The network that gave us The Sopranos is hoping to prove again that crime does pay, at least so far as subject matter for a weekly series. Set in Atlantic City in the 1920s, Boardwalk Empire starts just before Prohibition, with city movers and shakers holding a huge party and literally counting down the moments until the new national alcohol ban — and the illicit schemes that will keep the booze flowing — will make them even richer. Listen to the review above from NPR.
“Boardwalk Empire” is a well conceived, beautifully made series that has every reason to be great. Who doesn’t want to watch rum runners and gangsters on HBO? Yet, surprisingly, given the extraordinary talent and money behind it, “Boardwalk Empire” falls short. The series gets better and more engrossing with time, but it takes more than a few episodes for it to clear its throat, establish its bona fides and fall into storytelling stride. One possible reason is that the star, Steve Buscemi, is hard to accept in the lead role of Enoch Thompson, known as Nucky, Atlantic City’s dashingly corrupt treasurer. Nucky, half political boss, half gangster, is a dandified fixer who can charm suffragettes and terrify bootleggers and ward heelers. – from NYTimes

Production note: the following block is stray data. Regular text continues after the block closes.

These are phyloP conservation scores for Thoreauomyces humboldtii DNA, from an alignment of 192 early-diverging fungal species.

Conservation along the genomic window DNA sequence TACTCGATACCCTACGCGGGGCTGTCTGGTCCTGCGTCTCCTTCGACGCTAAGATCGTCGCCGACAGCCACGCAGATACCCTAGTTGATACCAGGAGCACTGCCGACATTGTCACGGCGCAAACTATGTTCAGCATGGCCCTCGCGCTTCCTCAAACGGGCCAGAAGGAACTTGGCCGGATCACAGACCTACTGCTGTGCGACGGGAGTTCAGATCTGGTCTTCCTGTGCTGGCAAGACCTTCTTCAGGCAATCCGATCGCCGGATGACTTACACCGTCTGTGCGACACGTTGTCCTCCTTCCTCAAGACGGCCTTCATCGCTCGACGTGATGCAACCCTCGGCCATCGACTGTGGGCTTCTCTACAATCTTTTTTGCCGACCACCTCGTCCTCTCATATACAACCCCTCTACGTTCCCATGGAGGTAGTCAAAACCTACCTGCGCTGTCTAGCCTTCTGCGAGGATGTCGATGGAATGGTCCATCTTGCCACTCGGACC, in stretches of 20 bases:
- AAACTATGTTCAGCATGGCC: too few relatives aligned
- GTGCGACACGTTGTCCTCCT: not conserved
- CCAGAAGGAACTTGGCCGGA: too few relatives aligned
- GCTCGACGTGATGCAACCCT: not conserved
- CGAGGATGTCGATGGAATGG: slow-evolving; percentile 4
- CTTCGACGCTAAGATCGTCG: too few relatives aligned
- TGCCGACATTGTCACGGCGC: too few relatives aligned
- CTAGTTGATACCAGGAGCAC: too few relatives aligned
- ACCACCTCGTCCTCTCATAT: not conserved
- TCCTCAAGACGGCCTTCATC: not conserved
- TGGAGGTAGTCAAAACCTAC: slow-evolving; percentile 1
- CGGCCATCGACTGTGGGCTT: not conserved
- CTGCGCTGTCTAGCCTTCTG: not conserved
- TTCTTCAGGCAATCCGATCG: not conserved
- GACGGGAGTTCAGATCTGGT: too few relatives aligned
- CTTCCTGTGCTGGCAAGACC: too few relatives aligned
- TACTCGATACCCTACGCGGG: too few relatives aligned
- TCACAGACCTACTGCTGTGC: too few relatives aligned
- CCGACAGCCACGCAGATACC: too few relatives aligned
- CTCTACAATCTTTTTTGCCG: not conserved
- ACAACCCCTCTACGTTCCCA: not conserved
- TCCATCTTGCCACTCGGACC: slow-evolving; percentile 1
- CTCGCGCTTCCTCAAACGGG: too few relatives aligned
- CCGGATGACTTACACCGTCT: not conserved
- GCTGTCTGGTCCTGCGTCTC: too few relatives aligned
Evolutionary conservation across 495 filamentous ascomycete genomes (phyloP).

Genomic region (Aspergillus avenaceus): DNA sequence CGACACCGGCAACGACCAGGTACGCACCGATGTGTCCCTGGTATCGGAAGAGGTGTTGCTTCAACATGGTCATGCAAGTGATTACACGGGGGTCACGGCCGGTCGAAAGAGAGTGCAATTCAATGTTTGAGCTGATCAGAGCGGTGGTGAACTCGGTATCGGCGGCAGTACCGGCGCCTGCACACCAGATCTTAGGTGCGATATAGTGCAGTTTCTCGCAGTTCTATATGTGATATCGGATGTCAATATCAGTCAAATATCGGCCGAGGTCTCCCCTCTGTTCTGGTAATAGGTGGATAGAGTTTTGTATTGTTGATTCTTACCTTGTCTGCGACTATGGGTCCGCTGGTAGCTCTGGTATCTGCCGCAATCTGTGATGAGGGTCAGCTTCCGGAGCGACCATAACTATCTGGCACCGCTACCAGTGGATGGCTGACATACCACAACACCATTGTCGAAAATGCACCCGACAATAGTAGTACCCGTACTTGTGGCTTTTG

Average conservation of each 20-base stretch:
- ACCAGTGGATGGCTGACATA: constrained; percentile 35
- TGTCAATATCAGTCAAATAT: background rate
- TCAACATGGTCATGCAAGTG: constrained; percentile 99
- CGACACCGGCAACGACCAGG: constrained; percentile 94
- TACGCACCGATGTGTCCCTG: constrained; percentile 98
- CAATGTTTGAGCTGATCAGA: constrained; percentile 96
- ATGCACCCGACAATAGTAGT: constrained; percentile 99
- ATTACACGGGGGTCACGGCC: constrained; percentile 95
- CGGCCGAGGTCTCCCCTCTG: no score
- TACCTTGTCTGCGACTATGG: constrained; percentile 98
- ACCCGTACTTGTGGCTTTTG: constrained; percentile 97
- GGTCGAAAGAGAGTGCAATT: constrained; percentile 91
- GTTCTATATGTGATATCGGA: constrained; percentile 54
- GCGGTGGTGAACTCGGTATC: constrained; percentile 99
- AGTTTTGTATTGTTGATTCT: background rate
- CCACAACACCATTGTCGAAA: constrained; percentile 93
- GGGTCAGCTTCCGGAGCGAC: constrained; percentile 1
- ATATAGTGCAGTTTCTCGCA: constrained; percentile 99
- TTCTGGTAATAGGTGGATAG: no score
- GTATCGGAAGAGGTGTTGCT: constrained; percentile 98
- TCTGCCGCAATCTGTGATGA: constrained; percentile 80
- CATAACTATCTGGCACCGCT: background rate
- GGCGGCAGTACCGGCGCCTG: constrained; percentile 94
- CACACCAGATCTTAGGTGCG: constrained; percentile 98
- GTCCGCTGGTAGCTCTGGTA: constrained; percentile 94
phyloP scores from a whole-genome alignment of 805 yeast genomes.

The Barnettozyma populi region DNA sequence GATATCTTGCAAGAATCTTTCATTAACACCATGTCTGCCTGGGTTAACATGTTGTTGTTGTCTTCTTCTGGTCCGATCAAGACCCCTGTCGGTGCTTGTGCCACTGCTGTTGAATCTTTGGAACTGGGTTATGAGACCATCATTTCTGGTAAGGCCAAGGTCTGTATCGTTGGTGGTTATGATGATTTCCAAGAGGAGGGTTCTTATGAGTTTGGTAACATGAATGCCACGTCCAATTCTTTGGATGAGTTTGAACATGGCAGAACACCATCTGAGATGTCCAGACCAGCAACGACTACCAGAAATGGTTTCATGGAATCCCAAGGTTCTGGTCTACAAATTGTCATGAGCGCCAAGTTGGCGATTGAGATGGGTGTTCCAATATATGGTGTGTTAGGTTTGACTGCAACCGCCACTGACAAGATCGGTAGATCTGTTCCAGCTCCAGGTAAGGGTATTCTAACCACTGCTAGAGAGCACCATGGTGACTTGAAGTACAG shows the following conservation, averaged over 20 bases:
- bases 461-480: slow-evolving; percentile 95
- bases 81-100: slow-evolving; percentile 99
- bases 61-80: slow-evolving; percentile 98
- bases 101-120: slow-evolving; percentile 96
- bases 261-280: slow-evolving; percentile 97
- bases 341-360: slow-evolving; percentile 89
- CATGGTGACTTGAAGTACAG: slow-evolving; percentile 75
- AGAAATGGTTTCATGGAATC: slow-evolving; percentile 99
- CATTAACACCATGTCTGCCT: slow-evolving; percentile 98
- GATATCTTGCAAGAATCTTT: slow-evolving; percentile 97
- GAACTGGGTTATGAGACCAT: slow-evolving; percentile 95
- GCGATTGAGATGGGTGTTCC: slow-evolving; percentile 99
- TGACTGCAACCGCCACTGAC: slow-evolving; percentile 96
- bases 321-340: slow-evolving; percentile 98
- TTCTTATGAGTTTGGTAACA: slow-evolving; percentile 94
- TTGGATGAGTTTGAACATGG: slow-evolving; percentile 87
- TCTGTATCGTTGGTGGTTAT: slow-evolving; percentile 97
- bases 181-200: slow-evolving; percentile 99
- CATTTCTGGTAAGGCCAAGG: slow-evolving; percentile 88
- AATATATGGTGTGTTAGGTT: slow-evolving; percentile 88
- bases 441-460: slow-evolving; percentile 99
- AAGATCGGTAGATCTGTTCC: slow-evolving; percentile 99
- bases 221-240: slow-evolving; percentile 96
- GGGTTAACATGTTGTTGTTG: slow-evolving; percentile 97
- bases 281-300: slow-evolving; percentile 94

Series creator Terence Winter, a veteran of dozens of episodes of “The Sopranos” as producer and writer, says: “We wanted total authenticity for this series that would make you feel as if you had stepped back into another time. Everything from the gas-lit, sepia-toned interiors to the music—the sounds of Eddie Cantor, Sophie Tucker and Enrico Caruso in the background—had to be letter perfect.” – from WSJ
Alex has written for Vanity Fair, Barrons, Bloomberg and Condé Nast Traveler.